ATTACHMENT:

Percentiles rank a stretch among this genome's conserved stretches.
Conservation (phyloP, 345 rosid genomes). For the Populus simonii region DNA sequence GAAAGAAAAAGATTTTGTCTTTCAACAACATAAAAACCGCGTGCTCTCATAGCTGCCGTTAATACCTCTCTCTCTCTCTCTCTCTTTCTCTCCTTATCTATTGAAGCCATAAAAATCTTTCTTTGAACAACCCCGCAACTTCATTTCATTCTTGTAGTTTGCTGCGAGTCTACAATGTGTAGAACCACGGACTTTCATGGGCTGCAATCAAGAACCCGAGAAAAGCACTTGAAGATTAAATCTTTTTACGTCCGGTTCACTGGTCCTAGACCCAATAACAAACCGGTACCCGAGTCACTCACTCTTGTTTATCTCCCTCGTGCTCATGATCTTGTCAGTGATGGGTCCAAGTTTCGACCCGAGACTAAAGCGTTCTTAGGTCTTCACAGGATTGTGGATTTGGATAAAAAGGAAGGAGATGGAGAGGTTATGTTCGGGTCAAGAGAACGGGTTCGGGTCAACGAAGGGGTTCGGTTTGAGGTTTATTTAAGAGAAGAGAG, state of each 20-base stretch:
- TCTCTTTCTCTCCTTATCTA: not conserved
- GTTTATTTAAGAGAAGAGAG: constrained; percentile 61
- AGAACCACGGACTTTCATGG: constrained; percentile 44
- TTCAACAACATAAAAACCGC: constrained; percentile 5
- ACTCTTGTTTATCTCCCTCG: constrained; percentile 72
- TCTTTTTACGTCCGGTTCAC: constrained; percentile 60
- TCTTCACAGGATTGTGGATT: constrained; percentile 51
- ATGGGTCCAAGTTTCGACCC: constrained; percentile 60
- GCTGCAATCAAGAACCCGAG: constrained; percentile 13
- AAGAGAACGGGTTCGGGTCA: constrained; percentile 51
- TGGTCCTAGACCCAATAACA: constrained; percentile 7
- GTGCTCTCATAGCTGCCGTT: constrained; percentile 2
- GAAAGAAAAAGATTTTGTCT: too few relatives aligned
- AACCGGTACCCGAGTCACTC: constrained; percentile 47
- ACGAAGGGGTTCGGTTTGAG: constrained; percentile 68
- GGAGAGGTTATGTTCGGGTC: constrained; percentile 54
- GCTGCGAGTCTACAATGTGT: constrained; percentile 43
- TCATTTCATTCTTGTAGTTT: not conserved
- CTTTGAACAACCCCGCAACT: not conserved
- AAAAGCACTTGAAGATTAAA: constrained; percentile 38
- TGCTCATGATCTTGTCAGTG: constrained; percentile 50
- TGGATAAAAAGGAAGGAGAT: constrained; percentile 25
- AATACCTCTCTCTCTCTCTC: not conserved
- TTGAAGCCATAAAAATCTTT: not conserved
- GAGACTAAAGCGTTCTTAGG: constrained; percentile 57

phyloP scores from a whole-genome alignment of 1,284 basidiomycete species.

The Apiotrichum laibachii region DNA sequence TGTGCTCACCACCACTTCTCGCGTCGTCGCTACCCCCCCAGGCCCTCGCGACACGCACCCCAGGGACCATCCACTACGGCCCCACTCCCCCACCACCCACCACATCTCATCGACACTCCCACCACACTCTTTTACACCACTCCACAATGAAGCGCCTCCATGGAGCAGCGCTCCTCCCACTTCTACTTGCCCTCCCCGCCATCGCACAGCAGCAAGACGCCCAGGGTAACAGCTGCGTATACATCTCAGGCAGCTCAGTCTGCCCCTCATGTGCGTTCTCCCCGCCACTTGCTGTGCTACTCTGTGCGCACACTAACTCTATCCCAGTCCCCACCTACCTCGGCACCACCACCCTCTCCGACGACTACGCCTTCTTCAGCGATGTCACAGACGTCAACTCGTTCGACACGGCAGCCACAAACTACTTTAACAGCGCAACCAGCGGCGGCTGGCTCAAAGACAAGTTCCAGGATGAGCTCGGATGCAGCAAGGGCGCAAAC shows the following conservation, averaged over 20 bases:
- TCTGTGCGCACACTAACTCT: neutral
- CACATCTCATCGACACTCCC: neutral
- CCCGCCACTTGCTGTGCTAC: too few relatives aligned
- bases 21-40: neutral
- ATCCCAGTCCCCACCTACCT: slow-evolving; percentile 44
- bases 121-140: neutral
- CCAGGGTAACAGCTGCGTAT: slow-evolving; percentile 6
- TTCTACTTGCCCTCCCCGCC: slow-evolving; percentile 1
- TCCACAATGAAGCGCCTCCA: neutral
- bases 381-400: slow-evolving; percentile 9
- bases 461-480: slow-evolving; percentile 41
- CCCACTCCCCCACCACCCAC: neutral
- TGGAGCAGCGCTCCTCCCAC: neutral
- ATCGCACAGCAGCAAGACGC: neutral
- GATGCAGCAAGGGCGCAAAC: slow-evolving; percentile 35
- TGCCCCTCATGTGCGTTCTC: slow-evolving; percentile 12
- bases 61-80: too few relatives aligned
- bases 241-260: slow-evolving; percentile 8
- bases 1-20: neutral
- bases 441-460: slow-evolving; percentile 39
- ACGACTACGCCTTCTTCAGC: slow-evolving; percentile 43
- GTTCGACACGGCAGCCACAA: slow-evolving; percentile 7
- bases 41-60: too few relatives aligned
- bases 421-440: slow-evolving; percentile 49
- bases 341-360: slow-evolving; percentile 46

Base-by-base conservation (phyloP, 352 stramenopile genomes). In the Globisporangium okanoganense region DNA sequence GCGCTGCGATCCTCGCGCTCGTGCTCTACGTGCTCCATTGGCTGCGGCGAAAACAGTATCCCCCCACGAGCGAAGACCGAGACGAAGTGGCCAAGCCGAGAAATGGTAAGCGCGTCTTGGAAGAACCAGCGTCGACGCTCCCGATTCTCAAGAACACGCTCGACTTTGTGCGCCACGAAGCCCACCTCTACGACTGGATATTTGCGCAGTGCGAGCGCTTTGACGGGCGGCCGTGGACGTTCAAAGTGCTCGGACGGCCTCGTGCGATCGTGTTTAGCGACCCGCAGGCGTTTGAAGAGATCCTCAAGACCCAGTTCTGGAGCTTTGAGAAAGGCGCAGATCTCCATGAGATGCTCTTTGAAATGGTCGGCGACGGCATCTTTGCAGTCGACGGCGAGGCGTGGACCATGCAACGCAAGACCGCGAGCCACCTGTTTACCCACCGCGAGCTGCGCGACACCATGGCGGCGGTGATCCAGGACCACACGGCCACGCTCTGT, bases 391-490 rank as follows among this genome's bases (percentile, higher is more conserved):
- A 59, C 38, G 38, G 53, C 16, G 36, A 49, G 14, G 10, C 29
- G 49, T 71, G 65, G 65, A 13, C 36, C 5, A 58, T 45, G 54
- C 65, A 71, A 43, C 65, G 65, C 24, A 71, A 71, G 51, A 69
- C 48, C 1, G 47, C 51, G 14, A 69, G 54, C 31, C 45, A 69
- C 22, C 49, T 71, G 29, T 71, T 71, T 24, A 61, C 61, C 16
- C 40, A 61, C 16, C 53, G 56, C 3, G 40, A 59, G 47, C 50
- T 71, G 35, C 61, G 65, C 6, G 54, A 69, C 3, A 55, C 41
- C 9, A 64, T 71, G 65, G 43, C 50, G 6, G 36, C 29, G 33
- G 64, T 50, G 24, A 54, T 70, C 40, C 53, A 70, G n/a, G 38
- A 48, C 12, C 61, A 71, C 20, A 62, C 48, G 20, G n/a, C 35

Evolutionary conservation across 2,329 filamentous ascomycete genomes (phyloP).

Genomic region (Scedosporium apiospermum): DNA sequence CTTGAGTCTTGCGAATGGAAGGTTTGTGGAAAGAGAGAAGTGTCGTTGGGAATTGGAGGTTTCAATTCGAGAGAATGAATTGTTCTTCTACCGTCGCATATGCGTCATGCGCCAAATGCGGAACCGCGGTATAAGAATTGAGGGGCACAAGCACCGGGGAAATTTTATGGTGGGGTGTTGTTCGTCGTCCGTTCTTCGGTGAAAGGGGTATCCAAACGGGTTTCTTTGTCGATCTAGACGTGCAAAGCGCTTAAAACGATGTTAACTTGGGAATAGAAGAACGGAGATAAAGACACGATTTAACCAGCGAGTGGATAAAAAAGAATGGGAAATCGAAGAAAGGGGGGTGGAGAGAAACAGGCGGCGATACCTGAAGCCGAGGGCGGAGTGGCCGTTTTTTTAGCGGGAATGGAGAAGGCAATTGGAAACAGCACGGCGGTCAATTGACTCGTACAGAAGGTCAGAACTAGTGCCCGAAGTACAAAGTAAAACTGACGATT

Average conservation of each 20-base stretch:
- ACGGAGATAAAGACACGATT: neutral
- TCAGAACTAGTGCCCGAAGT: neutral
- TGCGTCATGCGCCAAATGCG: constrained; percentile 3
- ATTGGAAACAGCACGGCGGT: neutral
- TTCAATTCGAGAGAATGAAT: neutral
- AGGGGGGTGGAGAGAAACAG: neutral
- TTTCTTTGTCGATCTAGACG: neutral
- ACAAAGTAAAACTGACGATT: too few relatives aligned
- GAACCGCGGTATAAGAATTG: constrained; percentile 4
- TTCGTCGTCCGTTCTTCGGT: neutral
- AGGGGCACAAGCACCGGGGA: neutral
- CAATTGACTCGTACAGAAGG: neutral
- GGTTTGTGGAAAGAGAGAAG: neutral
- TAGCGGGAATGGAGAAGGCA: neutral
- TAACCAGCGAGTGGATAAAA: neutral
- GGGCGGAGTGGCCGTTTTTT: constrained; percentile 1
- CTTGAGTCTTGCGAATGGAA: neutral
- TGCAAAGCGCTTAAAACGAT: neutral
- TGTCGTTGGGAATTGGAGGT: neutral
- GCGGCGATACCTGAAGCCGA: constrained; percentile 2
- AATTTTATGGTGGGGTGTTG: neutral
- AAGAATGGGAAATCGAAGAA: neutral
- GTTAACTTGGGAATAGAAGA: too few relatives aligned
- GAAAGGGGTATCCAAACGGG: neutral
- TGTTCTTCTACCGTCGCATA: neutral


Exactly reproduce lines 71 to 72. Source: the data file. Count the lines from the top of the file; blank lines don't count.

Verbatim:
- TGCGTCATGCGCCAAATGCG: constrained; percentile 3
- ATTGGAAACAGCACGGCGGT: neutral